Edouard Gremlich, chief executive, said the company had looked hard at the Exclusive chain of hotels being sold by Granada but had decided the asking price was too high. He admitted that in London especially the buoyancy of the hotel market was making it difficult to find sensibly priced targets.
Mr Gremlich said he was considering 12 separate portfolios of hotels. While an announcement was not imminent, he said Millennium was able to close any deal quickly with lines of credit already in place.
Details of the company's acquisitive plans accompanied maiden interim figures since the company came to the market in April. On a pro forma basis, which assumes that Millennium owned its full portfolio for both the first six months of this year and the comparable period in 1995 (when it actually had only three hotels), sales showed an 11 per cent rise, operating profits advanced 31 per cent and pre-tax profits jumped 53 per cent to pounds 15m.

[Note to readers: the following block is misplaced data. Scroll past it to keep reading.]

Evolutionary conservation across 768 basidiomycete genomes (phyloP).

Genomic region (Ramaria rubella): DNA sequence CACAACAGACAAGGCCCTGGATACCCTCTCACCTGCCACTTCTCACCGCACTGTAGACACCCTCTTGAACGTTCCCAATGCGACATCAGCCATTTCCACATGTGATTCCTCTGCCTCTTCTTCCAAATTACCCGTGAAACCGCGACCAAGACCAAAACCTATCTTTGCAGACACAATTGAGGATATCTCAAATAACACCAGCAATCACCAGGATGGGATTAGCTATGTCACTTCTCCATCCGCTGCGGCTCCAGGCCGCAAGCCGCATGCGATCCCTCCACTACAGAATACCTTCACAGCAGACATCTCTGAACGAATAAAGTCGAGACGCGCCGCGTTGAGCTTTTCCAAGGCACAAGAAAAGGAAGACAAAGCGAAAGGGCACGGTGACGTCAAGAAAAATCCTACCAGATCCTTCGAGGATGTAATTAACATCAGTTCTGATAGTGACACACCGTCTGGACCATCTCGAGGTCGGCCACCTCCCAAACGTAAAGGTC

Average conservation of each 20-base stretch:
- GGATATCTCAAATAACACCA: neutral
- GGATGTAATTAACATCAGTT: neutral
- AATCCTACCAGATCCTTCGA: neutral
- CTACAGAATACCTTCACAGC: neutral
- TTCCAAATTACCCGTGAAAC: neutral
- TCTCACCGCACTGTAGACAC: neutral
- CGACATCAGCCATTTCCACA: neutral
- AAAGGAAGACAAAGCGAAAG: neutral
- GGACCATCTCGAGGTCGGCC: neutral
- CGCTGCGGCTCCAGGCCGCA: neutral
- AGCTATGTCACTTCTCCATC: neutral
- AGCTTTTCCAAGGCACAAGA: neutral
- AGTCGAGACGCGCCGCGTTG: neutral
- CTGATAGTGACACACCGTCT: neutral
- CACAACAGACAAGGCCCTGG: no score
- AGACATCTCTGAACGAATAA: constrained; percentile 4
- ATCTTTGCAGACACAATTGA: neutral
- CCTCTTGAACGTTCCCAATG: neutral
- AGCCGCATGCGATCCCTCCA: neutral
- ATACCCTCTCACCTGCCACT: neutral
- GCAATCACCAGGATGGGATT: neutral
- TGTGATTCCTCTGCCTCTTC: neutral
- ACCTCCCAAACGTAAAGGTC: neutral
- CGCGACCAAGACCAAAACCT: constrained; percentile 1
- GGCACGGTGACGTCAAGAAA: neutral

There was strong growth in sales and profits in all three of the company's main trading areas - London, New York and the UK provinces. Average room rates increased in all three regions, dragging up the yield per available room by 10 per cent on average.
A dividend of 0.7p a share was recommended with the promise that the interim payment would normally represent one-third of the full-year dividend. Millennium's shares, which floated at 278p and rose to a high in May of 344p, closed yesterday 7p ahead at 312p.
The hotels boom, which has brought a raft of new issues to the market in the sector and been characterised by soaring occupancy rates, is set to continue for another couple of years, according to a recent survey of the industry by analysts at Kleinwort Benson.